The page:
Citizens in Uskopoit Gavan finally made their thought known a few weeks ago when suspected arson caused a large swathe of the small port to be destroyed in a large fire. Below are several images taken of the inferno as the small fire force in the town fought a losing battle to keep the flames under control, only succeeding when engines from Marinko arrived to help. (OOC: Sorry for the emergency symbols on the screens. I wanted to make sure I caught the action and didn't have time to try and get rid of them.).

Firefighters attempting to control the raging blaze.

The aftermath

As you see the outcome wasn't to pretty. The fact that most of the buildings were made mostly of wood didn't help with the report stating the complete destruction of 22 buildings and further damage to around 30 others.

More devastating news though was the loss of 8 lives to the blaze. Memorial services were held in the church in Marinko (due to Uskopoit not having a church of its own).

Several months later, Uskopoit was once again hit by unrest, this time on a much larger scale as what started out as a few people protesting, turned into a hundred or more rioting. Rather luckily a new police force had been instated after the suspected arson that caused the above fire, still the new, small and poorly trained police force was pushed back by the rioting crowds and a number of fires were started, before a Russian military Ka-27 'Helix' helicopter from a Udaloy II destroyer patrolling just outside Marinko National waters was launched to help, at request of the Marinko government and Police Commander.

Unfortunately the crowds only dispersed once a rioter was shot and killed by a Russian marksman on the circling helicopter after the rioter attacked a police officer with a pipe. Afterwards several more were arrested and a number of injured form both sides required medical treatment, though with the crowds dispersed, the firemen could get the fires back under control.

Here's an image from the circling helicopter of the rioters clashing with police officers.

As you can probably guess, tensions are still high in Uskopoit Gavan, though the police force is currently keeping it under control. A number of people including the states founder, Alexi Bagdenov and his son Gregoric are both known to have voiced their disappointment at how the situation was able to get so bad, though with funds strapped in Uskopoit it's not known how this situation can improve.

With elections also coming up soon, a change will probably be seen, ousting the currently small government, made up mostly of Russian born citizens based on the states unhappiness at the situation and conditions in Uskopoit.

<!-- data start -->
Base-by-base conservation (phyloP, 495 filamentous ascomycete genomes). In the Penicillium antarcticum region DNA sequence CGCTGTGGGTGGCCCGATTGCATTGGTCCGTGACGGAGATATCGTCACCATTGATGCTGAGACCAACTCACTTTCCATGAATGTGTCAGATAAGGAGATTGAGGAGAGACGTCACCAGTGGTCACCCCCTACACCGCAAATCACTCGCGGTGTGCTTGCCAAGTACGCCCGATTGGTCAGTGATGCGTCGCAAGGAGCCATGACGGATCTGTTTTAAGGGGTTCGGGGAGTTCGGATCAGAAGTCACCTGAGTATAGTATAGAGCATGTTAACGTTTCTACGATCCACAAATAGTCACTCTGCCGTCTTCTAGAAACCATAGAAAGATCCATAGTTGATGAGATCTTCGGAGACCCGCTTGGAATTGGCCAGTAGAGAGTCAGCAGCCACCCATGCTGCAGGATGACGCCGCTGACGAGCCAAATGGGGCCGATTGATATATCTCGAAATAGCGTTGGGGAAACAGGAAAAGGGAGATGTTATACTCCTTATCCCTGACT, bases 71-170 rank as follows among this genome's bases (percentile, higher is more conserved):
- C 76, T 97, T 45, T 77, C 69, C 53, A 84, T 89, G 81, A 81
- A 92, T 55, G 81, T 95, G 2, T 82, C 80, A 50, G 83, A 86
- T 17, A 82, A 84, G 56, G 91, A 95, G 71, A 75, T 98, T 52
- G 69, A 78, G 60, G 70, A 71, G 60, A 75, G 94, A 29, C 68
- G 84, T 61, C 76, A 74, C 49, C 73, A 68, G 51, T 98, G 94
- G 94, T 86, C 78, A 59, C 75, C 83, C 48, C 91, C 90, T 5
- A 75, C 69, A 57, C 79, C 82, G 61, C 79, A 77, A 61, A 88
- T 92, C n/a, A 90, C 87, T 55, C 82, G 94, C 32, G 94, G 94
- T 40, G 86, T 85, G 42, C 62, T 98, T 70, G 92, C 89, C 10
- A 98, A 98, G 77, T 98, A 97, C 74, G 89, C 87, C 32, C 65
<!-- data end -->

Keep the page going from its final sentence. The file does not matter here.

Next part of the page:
Thankfully that's all to report on these incidents. Join me next time when hopefully we'll actually begin our tour through the small state.

Till then


(OOC: Basically this all randomly happened while I was working on the Uskopoit Gavan tile and I just had to include it. As mentioned above, apologies for the icons in the screens, but I hope you enjoy this random and slightly worrying entry.)


Good MD episode and sending  Care Packages and donations for those displaced due to the big fire. Hope the supplies ease some of their current daily needs!


very beautiful city, i love your port! realistic fire! very good  :thumbsup:
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Sim.Rico: Thankyou, your care packages were happily received and don't worry the, displaced people have all found new places to live so its all good.

warconstruct: Thanks, though none of the citizens of Uskopoit would agree with the beautiful bit lol though the port is always busy. The fire wasn't planned at all by the way, it actually happened randomly in the game.

Entry 9: A tour through Marinko (part one)

Right so today we make a start on the tour through Marinko that I mentioned we would do a little while ago. Starting from Uskopoit Gavan we will work our way around the coastline through the expanding towns and settlements that line it.

Part one will be showing Uskopoit Gavan and Marinko Town, though first we will start with a overview of the region.


I'll also be showing a regional overview at the end of the tour so we can see how the state grows during our visits to the different towns and places.

Anyway let's make a start in Uskopoit Gavan. A lot calmer than the last time we visited, you can see that the town's council has apparently tried to better it after the disturbances shown in the last entry. Unfortunately, this attempt at betterment doesn't seem to have addressed any of the real issues the citizens had raised (namely healthcare and education), instead concentrating on bringing in more taxes in a thinly veiled attempt at making it a more appealing place.

This can be best seen in the states first commercial estate. Otsuka Commercial Estate is located on the road between Uskopoit Gavan and Marinko Town, just south of the village of Otsuka. An attempt at providing some classy retail therapy for both towns, you can see in the following picture that it failed, with the properties instead being bought by low wealth businesses and offices dealing in everything but class. Still at least it provides some retail therapy.

Next up is a large mosaic of Uskopoit Gavan, taking you from the new farmland spreading north of the river Usk, down through the small village of Upper Auko and it's sister village and small port, Lower Auko (which interstingly enough, although being one of the smallest ports in the state has the highest export percentage of the states port, with 95% of it's traffic being recycled goods shipping out to the other ports in Marinko).